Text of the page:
Cargo pants are great pants for hiking. They have pockets to hold emergency items such as waterproof matches, a 16 function utility knife, a space blanket, etc. Some of them are also zip-off legs that become shorts, which are handy when you have to make river crossings, or when the temperature rises.



Be aware of insects and animals that might cause you harm. Being prepared and knowledgeable of these hazards could save your life. If you are bitten by a rattlesnake, forget all the old in the field treatments such as cutting the bite sight, sucking out venom, applying a tourniquet, etc. These field recommendations have caused more harm to patients than the venom does. The most important thing is to get back to civilization and get to the hospital as quickly as possible. If you can, be able to identify the snake to medical professionals. Watch out for ticks. Ticks may cause Lyme Disease. Try to pluck the entire tick out with tweezers. Go to the doctor immediately for a course of antibiotics to ward off potential Lyme Disease. Learn the symptoms and be a partner in your medical treatment. Forty Percent DEET is recommended for areas that have mosquitos and other disease carrying insects. However, there are also natural repellants, and clothing that limit their ability to bite. Netting that covers your head is a great preventative for bee stings and wasps. Be prepared before you go out.



Be prepared with a simple first aid kit when you go out. Sprains, cuts, bites, blisters, and broken bones are the most common hiking injuries. Take a first aid class and know how to stop bleeding, wrap sprains, and immobilize breaks. You are your own first responder. If you cannot get back to your car, be prepared with your cell phone so you can call 911. Know where you are at all times so you can describe your location. Moleskin over a blister will help to alleviate the pain and continued irritation to the skin.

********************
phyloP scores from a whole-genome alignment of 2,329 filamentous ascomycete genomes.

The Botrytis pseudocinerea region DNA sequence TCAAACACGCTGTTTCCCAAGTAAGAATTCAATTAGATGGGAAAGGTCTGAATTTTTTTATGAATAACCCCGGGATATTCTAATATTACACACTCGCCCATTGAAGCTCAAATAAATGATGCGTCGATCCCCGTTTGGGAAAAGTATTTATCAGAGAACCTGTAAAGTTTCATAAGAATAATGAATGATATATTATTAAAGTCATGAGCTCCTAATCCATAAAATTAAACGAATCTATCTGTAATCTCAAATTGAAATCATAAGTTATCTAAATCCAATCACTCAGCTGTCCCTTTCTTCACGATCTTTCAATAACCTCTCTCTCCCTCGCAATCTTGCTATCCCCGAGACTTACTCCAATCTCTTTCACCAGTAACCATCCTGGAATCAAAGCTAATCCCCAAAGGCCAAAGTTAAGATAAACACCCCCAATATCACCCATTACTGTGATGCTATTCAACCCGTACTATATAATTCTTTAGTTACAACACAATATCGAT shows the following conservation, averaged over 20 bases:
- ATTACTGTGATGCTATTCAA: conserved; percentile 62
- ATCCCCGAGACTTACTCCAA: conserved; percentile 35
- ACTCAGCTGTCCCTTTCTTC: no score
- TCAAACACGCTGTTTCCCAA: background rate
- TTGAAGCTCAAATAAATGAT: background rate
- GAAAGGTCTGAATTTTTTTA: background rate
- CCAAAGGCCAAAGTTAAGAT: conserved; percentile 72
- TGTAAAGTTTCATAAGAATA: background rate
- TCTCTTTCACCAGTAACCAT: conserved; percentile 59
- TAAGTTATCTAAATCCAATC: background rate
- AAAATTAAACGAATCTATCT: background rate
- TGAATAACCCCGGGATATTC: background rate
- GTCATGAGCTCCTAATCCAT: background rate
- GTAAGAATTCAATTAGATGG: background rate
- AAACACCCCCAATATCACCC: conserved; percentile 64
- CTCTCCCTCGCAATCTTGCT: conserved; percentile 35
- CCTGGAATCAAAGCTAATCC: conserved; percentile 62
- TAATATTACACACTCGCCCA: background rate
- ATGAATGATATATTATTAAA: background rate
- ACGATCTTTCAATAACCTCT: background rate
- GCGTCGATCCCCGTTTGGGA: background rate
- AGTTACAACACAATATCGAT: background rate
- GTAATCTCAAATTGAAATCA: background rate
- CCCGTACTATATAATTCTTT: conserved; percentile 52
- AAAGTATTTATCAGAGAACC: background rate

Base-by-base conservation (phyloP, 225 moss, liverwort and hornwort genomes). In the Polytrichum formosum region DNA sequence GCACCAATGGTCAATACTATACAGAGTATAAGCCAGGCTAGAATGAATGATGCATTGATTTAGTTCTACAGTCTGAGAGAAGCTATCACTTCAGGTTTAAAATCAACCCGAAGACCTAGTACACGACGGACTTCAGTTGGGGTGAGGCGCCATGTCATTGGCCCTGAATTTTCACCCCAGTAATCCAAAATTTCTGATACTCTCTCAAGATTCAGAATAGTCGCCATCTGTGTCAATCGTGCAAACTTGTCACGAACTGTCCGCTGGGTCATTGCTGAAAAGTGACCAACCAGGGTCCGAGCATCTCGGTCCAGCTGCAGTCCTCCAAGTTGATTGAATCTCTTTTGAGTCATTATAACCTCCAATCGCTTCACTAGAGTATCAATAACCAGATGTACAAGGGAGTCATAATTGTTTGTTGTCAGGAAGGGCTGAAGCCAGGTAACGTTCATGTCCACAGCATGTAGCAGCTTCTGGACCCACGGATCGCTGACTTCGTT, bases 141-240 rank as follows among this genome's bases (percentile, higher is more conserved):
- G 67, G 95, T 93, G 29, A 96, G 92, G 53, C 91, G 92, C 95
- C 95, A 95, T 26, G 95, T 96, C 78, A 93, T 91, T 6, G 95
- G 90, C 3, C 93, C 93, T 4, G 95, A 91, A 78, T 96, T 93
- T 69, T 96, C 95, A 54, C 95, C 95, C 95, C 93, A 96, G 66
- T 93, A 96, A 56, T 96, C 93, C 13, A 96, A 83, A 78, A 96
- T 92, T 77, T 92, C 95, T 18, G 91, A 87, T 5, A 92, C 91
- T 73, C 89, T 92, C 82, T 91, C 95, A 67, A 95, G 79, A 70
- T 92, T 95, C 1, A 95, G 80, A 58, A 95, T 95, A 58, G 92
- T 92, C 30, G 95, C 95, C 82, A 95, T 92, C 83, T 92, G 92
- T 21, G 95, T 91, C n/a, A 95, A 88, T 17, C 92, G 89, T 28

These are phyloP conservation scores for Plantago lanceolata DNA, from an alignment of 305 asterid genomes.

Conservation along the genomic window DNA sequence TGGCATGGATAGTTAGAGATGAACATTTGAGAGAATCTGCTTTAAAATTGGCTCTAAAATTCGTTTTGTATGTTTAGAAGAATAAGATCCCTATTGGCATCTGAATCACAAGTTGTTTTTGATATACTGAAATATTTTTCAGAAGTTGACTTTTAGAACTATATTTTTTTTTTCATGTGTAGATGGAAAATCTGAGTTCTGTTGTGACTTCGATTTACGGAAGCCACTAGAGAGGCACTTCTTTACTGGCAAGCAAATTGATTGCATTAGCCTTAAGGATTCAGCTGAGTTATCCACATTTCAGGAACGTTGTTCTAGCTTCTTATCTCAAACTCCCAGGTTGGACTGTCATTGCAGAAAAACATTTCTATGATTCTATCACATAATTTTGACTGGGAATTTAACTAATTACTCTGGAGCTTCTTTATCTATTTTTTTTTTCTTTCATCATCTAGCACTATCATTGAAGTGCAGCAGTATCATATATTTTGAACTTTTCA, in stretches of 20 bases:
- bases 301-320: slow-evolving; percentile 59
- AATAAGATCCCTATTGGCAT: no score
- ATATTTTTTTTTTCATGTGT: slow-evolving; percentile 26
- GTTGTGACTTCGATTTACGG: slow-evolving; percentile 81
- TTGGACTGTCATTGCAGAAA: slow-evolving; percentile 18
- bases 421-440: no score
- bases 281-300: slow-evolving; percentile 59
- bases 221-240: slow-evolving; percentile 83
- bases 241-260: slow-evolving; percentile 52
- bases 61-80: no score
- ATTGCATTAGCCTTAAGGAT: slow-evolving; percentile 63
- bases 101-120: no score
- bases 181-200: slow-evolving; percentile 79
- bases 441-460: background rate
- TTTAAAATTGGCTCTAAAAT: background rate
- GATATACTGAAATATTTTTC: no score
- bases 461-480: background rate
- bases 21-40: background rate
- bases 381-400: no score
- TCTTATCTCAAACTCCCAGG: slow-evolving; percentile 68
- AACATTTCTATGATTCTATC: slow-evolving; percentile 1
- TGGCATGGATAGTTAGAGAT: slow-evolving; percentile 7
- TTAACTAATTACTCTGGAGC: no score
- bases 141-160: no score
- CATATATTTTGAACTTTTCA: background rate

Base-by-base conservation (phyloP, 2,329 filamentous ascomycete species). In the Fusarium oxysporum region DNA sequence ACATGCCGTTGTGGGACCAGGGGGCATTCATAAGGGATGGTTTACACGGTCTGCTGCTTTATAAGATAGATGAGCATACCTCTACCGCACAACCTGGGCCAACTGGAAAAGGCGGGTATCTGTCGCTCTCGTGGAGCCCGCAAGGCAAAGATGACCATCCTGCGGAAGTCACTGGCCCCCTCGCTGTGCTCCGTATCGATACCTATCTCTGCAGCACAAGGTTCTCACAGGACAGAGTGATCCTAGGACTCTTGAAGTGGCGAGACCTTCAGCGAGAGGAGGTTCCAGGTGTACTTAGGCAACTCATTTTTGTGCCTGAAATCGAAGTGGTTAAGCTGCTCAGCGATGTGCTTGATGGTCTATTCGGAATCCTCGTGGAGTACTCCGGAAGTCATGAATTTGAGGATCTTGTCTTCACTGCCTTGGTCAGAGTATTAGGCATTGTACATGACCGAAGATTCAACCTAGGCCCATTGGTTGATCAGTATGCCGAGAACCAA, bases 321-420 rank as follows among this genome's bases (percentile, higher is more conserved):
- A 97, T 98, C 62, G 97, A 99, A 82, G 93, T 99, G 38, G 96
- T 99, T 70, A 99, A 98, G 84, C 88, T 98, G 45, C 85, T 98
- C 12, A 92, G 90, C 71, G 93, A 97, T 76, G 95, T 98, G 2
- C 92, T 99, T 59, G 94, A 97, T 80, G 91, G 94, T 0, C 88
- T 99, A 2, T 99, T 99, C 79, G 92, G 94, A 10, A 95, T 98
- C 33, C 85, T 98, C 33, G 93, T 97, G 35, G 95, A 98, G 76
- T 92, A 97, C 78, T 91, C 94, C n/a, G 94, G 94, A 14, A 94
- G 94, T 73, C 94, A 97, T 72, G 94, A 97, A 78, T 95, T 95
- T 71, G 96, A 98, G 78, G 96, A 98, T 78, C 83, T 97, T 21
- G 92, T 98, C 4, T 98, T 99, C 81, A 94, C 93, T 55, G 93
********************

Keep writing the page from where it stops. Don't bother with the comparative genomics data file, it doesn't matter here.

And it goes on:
Hats are a terrific thing to wear on the trail. They shade you in the summer and provide warmth in the winter. The more skin you can cover up, the better. Sunscreen is useful for small areas, but can keep the body from sweating, which is how we cool down.


Glowing Sun  

If you are on the trail when it is very hot, you need to be concerned about heat-stroke. Search out shade and rest in the shade. If there is water close by, seek out a shady area near the water. Pour water on your head. Drink water. If you are caught in the cold, you run the risk of hypothermia. Do not wear cotton on these cold days as you may sweat while hiking, and cotton does not wick, and will remain wet, which will make you even colder. Be sure to layer your clothing with wicking pants and shirt as your first layer, a warm second layer, and a wind proof outer layer. In the cold, look for shelter from the elements.